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NASA Releases The Lost Universe TTRPG Adventure

Free adventure from the US space agency adds real science to fantasy roleplay

NASA, the American space agency, released a tabletop roleplaying game supplement titled The Lost Universe. The free download includes a 44-page PDF of the adventure, a map of the adventure location Aldastron, and a poster of the cover art.


From the website:

Calling all adventurers!​

It’s time to gather your party and your favorite tabletop role-playing game system.

A dark mystery has settled over the city of Aldastron on the rogue planet of Exlaris. Researchers dedicated to studying the cosmos have disappeared, and the Hubble Space Telescope has vanished from Earth’s timeline. Only an ambitious crew of adventurers can uncover what was lost. Are you up to the challenge?

This adventure is designed for a party of 4-7 level 7-10 characters and is easily adaptable for your preferred tabletop role-playing game (TTRPG) system.

NASA’s first TTRPG adventure invites you to take on a classic villain (while also using and learning science skills!) as you overcome challenges and embark on an exciting quest to unlock more knowledge about our universe. Download your game documents below and get ready to explore Exlaris!

Want to share how your adventure unfolds? Share it with #NASATTRPG on social media.

Despite the very D&D terminology of party levels, the adventure itself is system-agnostic with no stat blocks or other rules beyond a few generic tables. It does involve fantasy elements with half-orcs, tieflings, and elves among the NPCs. As you'd likely expect from a NASA adventure module, there is a lot of real-life science involving research done on the Hubble Space Telescope including red/blue shift, dark matter and dark energy, gravitational lensing, zero point energy, and more.

The official NASA Twitter account listed this as "NASA's first tabletop role-playing campaign" indicating that there may be more supplements coming in the future.

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Darryl Mott

Darryl Mott

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A Title Much Cooler Than Anything on the Old Site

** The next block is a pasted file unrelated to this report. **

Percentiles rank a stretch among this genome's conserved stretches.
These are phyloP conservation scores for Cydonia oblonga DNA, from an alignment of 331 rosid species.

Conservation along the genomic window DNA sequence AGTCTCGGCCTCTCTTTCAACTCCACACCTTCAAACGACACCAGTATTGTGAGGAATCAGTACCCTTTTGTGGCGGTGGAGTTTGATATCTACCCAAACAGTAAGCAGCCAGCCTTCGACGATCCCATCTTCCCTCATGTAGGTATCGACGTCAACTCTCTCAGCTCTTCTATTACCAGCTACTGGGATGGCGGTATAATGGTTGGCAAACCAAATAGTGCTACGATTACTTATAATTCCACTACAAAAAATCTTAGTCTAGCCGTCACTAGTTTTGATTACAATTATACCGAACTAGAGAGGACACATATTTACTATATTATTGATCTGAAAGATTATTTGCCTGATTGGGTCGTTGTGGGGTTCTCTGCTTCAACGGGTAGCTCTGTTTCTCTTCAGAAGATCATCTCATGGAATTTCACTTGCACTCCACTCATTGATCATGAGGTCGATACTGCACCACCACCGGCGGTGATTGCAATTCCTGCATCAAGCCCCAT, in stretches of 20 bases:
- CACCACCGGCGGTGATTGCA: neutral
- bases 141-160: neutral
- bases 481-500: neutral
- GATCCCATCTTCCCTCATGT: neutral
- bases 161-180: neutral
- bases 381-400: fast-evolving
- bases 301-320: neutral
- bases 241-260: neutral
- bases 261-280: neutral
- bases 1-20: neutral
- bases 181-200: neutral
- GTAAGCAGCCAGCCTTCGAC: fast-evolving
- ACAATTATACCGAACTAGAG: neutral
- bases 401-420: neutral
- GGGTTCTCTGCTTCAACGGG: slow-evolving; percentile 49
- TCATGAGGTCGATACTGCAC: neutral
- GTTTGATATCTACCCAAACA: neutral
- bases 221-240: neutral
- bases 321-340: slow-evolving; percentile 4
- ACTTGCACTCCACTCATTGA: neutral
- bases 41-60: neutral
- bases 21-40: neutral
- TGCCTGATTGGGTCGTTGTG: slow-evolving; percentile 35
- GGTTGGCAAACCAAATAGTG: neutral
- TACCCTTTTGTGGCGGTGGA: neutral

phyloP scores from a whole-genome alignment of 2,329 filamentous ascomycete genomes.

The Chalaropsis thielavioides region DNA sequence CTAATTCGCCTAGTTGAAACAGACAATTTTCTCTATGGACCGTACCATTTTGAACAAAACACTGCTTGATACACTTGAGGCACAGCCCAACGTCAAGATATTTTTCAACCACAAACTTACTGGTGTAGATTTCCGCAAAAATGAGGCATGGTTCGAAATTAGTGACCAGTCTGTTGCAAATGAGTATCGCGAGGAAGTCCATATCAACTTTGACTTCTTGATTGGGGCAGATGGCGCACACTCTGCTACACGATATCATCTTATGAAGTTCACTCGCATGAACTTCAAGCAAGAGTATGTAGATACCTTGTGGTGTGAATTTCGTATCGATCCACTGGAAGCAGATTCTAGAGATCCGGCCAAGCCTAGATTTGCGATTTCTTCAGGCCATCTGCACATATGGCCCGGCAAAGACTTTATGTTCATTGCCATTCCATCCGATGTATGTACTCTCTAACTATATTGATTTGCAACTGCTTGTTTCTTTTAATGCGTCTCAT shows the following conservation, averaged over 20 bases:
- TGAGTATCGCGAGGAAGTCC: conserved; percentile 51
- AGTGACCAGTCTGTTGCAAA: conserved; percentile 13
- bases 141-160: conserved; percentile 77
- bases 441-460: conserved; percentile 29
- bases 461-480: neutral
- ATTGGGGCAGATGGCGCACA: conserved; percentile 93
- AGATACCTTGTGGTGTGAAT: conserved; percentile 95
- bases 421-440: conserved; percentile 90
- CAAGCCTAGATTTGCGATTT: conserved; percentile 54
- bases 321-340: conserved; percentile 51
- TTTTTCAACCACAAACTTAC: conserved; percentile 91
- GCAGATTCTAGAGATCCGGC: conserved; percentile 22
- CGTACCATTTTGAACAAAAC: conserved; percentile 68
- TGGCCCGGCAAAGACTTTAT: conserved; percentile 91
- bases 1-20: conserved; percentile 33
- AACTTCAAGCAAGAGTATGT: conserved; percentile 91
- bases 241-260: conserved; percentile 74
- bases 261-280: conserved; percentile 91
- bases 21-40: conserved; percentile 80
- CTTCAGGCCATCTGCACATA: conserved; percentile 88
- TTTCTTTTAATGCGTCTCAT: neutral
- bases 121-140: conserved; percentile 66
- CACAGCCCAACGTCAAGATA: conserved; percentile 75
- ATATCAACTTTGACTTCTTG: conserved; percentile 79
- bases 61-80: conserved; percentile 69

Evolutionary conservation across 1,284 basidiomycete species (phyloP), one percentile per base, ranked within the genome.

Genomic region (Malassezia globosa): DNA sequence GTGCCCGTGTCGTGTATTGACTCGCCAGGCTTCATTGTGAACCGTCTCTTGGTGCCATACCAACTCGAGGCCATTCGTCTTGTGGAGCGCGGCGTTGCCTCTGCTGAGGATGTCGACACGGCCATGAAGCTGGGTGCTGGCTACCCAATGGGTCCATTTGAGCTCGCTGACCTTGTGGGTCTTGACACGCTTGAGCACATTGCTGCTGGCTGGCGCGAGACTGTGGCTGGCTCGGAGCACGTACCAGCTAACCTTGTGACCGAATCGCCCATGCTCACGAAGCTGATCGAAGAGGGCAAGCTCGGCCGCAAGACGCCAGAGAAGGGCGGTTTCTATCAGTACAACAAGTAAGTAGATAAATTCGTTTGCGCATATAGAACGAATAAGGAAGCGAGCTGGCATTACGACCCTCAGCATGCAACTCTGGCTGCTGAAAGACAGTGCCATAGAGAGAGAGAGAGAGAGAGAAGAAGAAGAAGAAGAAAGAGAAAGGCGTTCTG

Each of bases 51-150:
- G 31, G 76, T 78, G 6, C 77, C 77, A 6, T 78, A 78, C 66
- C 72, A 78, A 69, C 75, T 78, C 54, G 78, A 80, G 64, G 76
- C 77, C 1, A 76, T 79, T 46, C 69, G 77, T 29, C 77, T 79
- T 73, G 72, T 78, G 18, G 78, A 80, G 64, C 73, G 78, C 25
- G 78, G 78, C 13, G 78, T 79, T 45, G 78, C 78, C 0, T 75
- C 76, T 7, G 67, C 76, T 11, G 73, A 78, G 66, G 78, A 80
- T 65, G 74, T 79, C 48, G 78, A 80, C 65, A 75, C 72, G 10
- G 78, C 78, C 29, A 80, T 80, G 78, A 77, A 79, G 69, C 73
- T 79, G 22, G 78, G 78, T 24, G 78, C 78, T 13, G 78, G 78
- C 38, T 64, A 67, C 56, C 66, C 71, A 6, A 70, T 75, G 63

(Some of) our tax dollars at work!
And well spent they were. NASA's goals include educational ones, developing "STEM resources that connect educators, students, parents and caregivers to the inspiring work at NASA.... NASA makes vital investments in a diverse portfolio of learning opportunities and activities designed to reach as many U.S. students as possible – from kindergarten through graduate school. NASA seeks to build the next generation STEM workforce and broaden student participation to increase diversity, equity and inclusion in STEM fields."

I see this as being is high impact for low cost investment. As a tax payer, I am happy to see it and would like to see more of the same.


Well, that was fun
Staff member
If only I had a drop down menu to pick where I could contribute my tax dollars!

I don't have any children. Why pay for anyone else's? NASA, atleast is at work on something I care about: science!
I really don't think you'd like living in a world where children didn't receive education. The existence of doctors and engineers directly benefits you. Just because you don't personally interact directly with one part of society doesn't mean that the rest of the society you depend upon doesn't need that infrastructure to function. Also see roads, emergency services, military, etc.

An interesting approach for PR. Its been a rough decade for them since the budget cuts went in. A lot of supporting contractors have closed their doors here in Texas, and the future isn't looking too bright, no matter how the election goes.

Without someone to compete against, NASA has become an increasingly hard sell.

I'm on a PAC board, and at the recent party convention the NASA team was not even getting to first base. Neither party is really interested; too many other hot-button, high-profile, or heavy-lobby issues in play.

Maybe a grassroots appeal is the smart move. Get young people interested in space again. Build a voter-positive image.

One would think making something with Traveller in mind would be more simpatico, but I can see why they wanted to cast the widest possible net and went with fantasy.
Cepheus, maybe. Standard Traveller comes with a load of baked-in tech assumptions that amount to magic. NASA would love to have maneuver drives that don't really require reaction mass or access to cheap, easy artificial gravity, but I can't see them pretending they're hard science in something they release for the public. They already have enough people still claiming the moon landings were a fraud, etc. without confusing the line between reality and fictional convenience.
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